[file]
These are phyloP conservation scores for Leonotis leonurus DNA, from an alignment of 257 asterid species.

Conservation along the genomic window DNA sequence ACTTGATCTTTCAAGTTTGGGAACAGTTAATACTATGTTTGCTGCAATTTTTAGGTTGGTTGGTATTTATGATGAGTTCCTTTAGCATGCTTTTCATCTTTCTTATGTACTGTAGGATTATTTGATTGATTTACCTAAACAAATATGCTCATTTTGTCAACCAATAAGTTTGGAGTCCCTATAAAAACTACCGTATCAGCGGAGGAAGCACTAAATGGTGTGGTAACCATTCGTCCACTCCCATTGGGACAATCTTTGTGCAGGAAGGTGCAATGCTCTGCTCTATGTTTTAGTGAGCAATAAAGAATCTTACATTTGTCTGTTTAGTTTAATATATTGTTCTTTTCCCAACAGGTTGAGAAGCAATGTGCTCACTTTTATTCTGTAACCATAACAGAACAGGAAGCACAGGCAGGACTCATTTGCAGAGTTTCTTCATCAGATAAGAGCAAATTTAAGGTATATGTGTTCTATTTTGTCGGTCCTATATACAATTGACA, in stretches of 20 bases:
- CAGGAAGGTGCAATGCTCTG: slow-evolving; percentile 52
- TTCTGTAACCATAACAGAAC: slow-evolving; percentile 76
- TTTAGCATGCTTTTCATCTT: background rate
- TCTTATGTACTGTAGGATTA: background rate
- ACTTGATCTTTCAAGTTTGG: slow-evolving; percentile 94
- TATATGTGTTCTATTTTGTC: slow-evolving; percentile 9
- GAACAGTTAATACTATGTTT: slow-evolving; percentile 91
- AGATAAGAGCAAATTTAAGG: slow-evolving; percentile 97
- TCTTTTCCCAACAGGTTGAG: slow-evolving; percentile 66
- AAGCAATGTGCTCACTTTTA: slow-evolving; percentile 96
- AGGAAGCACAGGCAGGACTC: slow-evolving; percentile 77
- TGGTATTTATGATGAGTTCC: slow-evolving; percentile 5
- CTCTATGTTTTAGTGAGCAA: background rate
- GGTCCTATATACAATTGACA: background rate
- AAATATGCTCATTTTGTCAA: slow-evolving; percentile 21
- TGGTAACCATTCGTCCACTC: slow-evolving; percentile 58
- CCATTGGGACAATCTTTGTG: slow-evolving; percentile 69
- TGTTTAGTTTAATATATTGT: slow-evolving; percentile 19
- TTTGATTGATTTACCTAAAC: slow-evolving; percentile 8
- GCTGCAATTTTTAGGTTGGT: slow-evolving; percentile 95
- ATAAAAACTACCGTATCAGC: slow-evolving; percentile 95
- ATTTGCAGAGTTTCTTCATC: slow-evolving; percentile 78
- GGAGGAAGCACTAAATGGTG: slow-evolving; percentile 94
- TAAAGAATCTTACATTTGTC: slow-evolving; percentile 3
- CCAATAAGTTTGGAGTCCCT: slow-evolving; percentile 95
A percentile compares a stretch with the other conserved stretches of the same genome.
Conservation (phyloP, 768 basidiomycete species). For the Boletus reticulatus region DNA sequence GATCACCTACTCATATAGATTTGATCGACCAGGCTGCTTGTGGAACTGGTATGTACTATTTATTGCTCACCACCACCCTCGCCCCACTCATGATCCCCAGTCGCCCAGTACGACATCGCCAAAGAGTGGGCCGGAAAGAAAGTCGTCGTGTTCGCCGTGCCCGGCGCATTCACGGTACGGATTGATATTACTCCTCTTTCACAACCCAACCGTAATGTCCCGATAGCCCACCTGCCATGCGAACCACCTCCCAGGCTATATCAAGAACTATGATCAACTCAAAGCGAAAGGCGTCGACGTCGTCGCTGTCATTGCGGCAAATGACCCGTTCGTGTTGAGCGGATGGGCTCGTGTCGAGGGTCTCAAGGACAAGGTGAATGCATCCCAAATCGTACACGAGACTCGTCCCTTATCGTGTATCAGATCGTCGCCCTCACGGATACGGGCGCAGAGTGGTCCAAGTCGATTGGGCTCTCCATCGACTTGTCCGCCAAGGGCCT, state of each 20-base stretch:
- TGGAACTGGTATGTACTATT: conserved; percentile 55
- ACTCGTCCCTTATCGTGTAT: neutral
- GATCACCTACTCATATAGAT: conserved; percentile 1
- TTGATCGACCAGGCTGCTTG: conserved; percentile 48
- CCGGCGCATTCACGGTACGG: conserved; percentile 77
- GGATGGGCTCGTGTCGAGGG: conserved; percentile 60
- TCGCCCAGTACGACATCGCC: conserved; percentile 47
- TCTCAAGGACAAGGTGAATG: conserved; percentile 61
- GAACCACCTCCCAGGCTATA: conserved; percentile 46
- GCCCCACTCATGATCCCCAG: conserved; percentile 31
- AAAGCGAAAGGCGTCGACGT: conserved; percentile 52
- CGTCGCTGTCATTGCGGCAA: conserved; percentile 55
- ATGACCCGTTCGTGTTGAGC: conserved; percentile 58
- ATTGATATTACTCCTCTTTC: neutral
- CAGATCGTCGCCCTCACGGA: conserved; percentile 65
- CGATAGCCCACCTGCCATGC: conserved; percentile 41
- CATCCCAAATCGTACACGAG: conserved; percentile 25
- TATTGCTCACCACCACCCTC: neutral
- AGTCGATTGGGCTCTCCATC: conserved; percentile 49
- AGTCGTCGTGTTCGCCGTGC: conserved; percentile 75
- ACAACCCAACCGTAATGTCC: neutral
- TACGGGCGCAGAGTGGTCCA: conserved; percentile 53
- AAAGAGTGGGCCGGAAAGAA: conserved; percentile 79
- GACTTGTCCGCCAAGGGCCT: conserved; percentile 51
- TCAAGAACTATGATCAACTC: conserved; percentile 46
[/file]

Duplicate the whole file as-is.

These are phyloP conservation scores for Leonotis leonurus DNA, from an alignment of 257 asterid species.

Conservation along the genomic window DNA sequence ACTTGATCTTTCAAGTTTGGGAACAGTTAATACTATGTTTGCTGCAATTTTTAGGTTGGTTGGTATTTATGATGAGTTCCTTTAGCATGCTTTTCATCTTTCTTATGTACTGTAGGATTATTTGATTGATTTACCTAAACAAATATGCTCATTTTGTCAACCAATAAGTTTGGAGTCCCTATAAAAACTACCGTATCAGCGGAGGAAGCACTAAATGGTGTGGTAACCATTCGTCCACTCCCATTGGGACAATCTTTGTGCAGGAAGGTGCAATGCTCTGCTCTATGTTTTAGTGAGCAATAAAGAATCTTACATTTGTCTGTTTAGTTTAATATATTGTTCTTTTCCCAACAGGTTGAGAAGCAATGTGCTCACTTTTATTCTGTAACCATAACAGAACAGGAAGCACAGGCAGGACTCATTTGCAGAGTTTCTTCATCAGATAAGAGCAAATTTAAGGTATATGTGTTCTATTTTGTCGGTCCTATATACAATTGACA, in stretches of 20 bases:
- CAGGAAGGTGCAATGCTCTG: slow-evolving; percentile 52
- TTCTGTAACCATAACAGAAC: slow-evolving; percentile 76
- TTTAGCATGCTTTTCATCTT: background rate
- TCTTATGTACTGTAGGATTA: background rate
- ACTTGATCTTTCAAGTTTGG: slow-evolving; percentile 94
- TATATGTGTTCTATTTTGTC: slow-evolving; percentile 9
- GAACAGTTAATACTATGTTT: slow-evolving; percentile 91
- AGATAAGAGCAAATTTAAGG: slow-evolving; percentile 97
- TCTTTTCCCAACAGGTTGAG: slow-evolving; percentile 66
- AAGCAATGTGCTCACTTTTA: slow-evolving; percentile 96
- AGGAAGCACAGGCAGGACTC: slow-evolving; percentile 77
- TGGTATTTATGATGAGTTCC: slow-evolving; percentile 5
- CTCTATGTTTTAGTGAGCAA: background rate
- GGTCCTATATACAATTGACA: background rate
- AAATATGCTCATTTTGTCAA: slow-evolving; percentile 21
- TGGTAACCATTCGTCCACTC: slow-evolving; percentile 58
- CCATTGGGACAATCTTTGTG: slow-evolving; percentile 69
- TGTTTAGTTTAATATATTGT: slow-evolving; percentile 19
- TTTGATTGATTTACCTAAAC: slow-evolving; percentile 8
- GCTGCAATTTTTAGGTTGGT: slow-evolving; percentile 95
- ATAAAAACTACCGTATCAGC: slow-evolving; percentile 95
- ATTTGCAGAGTTTCTTCATC: slow-evolving; percentile 78
- GGAGGAAGCACTAAATGGTG: slow-evolving; percentile 94
- TAAAGAATCTTACATTTGTC: slow-evolving; percentile 3
- CCAATAAGTTTGGAGTCCCT: slow-evolving; percentile 95
A percentile compares a stretch with the other conserved stretches of the same genome.
Conservation (phyloP, 768 basidiomycete species). For the Boletus reticulatus region DNA sequence GATCACCTACTCATATAGATTTGATCGACCAGGCTGCTTGTGGAACTGGTATGTACTATTTATTGCTCACCACCACCCTCGCCCCACTCATGATCCCCAGTCGCCCAGTACGACATCGCCAAAGAGTGGGCCGGAAAGAAAGTCGTCGTGTTCGCCGTGCCCGGCGCATTCACGGTACGGATTGATATTACTCCTCTTTCACAACCCAACCGTAATGTCCCGATAGCCCACCTGCCATGCGAACCACCTCCCAGGCTATATCAAGAACTATGATCAACTCAAAGCGAAAGGCGTCGACGTCGTCGCTGTCATTGCGGCAAATGACCCGTTCGTGTTGAGCGGATGGGCTCGTGTCGAGGGTCTCAAGGACAAGGTGAATGCATCCCAAATCGTACACGAGACTCGTCCCTTATCGTGTATCAGATCGTCGCCCTCACGGATACGGGCGCAGAGTGGTCCAAGTCGATTGGGCTCTCCATCGACTTGTCCGCCAAGGGCCT, state of each 20-base stretch:
- TGGAACTGGTATGTACTATT: conserved; percentile 55
- ACTCGTCCCTTATCGTGTAT: neutral
- GATCACCTACTCATATAGAT: conserved; percentile 1
- TTGATCGACCAGGCTGCTTG: conserved; percentile 48
- CCGGCGCATTCACGGTACGG: conserved; percentile 77
- GGATGGGCTCGTGTCGAGGG: conserved; percentile 60
- TCGCCCAGTACGACATCGCC: conserved; percentile 47
- TCTCAAGGACAAGGTGAATG: conserved; percentile 61
- GAACCACCTCCCAGGCTATA: conserved; percentile 46
- GCCCCACTCATGATCCCCAG: conserved; percentile 31
- AAAGCGAAAGGCGTCGACGT: conserved; percentile 52
- CGTCGCTGTCATTGCGGCAA: conserved; percentile 55
- ATGACCCGTTCGTGTTGAGC: conserved; percentile 58
- ATTGATATTACTCCTCTTTC: neutral
- CAGATCGTCGCCCTCACGGA: conserved; percentile 65
- CGATAGCCCACCTGCCATGC: conserved; percentile 41
- CATCCCAAATCGTACACGAG: conserved; percentile 25
- TATTGCTCACCACCACCCTC: neutral
- AGTCGATTGGGCTCTCCATC: conserved; percentile 49
- AGTCGTCGTGTTCGCCGTGC: conserved; percentile 75
- ACAACCCAACCGTAATGTCC: neutral
- TACGGGCGCAGAGTGGTCCA: conserved; percentile 53
- AAAGAGTGGGCCGGAAAGAA: conserved; percentile 79
- GACTTGTCCGCCAAGGGCCT: conserved; percentile 51
- TCAAGAACTATGATCAACTC: conserved; percentile 46